*I could be totally wrong on this and I have no way of telling how easy it really was get sex in all other places and eras.

Saturday, May 16, 2015

Things That Keep Atheists Up At Night (According to Randal Rauser)


Here's a list of what Randal Rauser thinks keeps atheists up at night from his blog. Let me provide brief answers.

1. Nobody to thank for all my “blessings” and nobody to blame for the converse.
    This is not a problem for the atheist and I've never heard a single one tell me this keeps them up at night. No one is blessed or cursed under atheism. Our fortunes and failings are due to chance, by way of our genetics, our families, our environment, and innumerable other contingent factors. We accept that based on the evidence. We're thankful to the things that have actually mattered in our lives, which in most cases are other human beings.

    2. Implications of nihilism.
      If you view nihilism as there simply being no objective meaning or purpose to life, then the atheist is fine with that. It's only someone who feels that life is required to have objective meaning or purpose that is bothered by the idea of not having it. That's one of the reasons why religions try to make you emotionally dependent on them. They try to make you feel as if you need these things and then they try to offer you them. I explain this in my religion/heroin analogy. Atheism doesn't imply that there cannot be any meaning at all. Meaning and purpose in life are subjective, and many of us atheists find this a lot more comforting.

      3. Failure to rebut moral relativism. 
        Some atheists are fine with the idea of moral relativism, but those who are not have plenty of moral philosophies to choose from that address the issue. But the question is, what kind of moral relativism are we talking about? Is it cultural relativism? Situational relativism? Even most theists acknowledge situational relativism. Also the Euthyphro dilemma addresses the claim that god gives us objective morality quite well.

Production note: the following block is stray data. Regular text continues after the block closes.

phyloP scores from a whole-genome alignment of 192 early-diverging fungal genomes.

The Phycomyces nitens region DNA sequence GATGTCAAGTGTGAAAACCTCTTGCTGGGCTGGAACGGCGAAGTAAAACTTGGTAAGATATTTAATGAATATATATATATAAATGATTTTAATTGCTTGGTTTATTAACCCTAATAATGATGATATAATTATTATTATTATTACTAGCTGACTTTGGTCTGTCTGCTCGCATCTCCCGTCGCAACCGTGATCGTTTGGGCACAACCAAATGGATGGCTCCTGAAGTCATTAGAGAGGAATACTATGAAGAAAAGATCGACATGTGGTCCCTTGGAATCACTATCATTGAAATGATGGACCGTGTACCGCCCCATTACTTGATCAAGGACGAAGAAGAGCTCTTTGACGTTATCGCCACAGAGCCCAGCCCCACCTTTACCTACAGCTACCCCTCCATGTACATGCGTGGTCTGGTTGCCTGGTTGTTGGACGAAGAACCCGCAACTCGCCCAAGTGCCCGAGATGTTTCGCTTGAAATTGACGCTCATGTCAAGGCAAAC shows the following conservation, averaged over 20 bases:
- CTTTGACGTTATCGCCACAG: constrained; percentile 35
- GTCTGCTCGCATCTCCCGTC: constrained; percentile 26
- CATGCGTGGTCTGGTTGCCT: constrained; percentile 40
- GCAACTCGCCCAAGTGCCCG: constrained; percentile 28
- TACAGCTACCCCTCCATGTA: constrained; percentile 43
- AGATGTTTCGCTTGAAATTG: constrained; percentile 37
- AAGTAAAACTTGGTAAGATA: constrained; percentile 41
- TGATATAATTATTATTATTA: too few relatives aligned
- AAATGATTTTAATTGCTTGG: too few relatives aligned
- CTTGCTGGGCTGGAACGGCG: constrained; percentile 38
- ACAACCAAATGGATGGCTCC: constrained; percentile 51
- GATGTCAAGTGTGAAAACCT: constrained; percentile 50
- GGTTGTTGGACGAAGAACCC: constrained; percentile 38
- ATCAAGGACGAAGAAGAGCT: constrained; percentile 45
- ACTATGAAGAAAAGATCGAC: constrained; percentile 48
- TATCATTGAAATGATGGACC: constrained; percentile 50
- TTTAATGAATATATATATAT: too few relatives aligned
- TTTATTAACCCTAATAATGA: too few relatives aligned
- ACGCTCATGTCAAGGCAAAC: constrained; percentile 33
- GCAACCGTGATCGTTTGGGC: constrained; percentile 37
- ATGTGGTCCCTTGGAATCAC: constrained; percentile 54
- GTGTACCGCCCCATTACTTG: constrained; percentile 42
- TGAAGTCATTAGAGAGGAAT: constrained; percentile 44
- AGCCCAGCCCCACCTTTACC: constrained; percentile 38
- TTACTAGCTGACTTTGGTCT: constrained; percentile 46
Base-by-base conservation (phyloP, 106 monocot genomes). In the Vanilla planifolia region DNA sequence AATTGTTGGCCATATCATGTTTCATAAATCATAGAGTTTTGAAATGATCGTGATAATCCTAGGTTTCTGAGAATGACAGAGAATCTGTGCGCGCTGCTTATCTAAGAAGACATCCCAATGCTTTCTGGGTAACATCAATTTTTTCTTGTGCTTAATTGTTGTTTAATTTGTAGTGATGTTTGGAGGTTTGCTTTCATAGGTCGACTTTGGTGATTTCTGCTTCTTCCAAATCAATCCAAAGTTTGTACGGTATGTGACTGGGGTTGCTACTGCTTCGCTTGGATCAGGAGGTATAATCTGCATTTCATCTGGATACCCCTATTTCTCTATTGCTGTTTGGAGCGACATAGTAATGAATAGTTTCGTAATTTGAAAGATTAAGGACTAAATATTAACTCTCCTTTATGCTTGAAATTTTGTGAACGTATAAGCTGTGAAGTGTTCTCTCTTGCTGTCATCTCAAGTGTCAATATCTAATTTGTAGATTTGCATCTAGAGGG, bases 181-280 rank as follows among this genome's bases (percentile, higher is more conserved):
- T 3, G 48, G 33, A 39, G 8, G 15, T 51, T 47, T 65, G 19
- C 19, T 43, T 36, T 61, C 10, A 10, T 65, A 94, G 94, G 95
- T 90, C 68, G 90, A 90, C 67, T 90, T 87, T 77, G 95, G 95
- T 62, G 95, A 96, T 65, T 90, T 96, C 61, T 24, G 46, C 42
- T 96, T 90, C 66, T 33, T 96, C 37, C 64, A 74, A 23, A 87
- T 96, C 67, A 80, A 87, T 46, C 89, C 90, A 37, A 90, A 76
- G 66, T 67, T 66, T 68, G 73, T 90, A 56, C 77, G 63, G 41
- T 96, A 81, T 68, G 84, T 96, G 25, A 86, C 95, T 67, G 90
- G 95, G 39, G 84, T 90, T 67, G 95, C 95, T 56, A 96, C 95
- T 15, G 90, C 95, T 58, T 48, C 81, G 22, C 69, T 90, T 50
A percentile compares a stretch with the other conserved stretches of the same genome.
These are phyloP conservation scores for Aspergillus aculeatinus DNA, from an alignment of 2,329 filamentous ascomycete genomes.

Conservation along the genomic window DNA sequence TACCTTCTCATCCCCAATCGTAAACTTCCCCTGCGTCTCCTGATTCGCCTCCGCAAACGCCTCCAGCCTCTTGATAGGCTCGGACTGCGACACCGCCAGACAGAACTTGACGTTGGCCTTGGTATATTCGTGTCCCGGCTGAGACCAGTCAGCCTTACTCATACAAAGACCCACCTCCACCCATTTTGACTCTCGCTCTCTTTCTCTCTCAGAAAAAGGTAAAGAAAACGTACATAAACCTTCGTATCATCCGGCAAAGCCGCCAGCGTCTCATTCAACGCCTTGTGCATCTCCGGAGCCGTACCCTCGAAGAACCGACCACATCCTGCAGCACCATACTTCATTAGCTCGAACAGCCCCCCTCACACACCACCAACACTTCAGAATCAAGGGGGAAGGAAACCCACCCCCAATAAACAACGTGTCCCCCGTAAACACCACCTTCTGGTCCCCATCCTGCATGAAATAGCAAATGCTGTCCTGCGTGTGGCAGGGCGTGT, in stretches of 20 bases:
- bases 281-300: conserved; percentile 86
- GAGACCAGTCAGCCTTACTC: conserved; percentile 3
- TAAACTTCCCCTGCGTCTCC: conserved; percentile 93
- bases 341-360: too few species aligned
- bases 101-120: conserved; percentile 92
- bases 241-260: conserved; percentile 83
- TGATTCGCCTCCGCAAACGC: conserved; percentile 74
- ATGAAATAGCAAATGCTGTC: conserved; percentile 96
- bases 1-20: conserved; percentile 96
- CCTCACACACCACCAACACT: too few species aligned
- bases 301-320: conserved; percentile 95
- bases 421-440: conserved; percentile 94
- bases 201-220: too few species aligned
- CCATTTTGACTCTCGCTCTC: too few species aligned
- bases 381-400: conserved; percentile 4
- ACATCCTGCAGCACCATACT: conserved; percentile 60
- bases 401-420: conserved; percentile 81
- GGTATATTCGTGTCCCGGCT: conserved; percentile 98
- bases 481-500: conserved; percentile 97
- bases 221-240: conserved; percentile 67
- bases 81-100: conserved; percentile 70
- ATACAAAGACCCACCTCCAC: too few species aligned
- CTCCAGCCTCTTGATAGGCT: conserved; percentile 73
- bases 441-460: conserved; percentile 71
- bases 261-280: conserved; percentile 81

4. Classical theism makes the strongest case for (what I would label) objective morality. 

        If you define objective morality (which Randal didn't do on his post) in such a way that it can only be served by theism, then perhaps. The claim that only theism can make a strong case for objective morality is again challenged by the Euthyphro dilemmaIs something good because god commands it, or does god command it because it's good? The first part makes morality arbitrary, and the latter makes god irrelevant to what's good. The standard response is that god is the good – god is the ontological foundation of goodness because he is intrinsically loving, compassionate and fair, etc. But then we can ask, is god good because he has these properties or are these properties good because god has them? In order to avoid compromising god's sovereignty and admitting that these properties are good independently of god, the theist who wants to hold to the moral argument must say that these traits are good because god has them. But how is love, compassion, fairness or any other positive attribute good only because god has them? They would be good irrespective of god's existence, as would be evident by their effects. The theist would bear the burden of proof to demonstrate that they wouldn't be good without god, which I haven't yet seen anyone successfully achieve. Thus it's clear to me at least that objective moral values - if they exist at all - exist independently of god.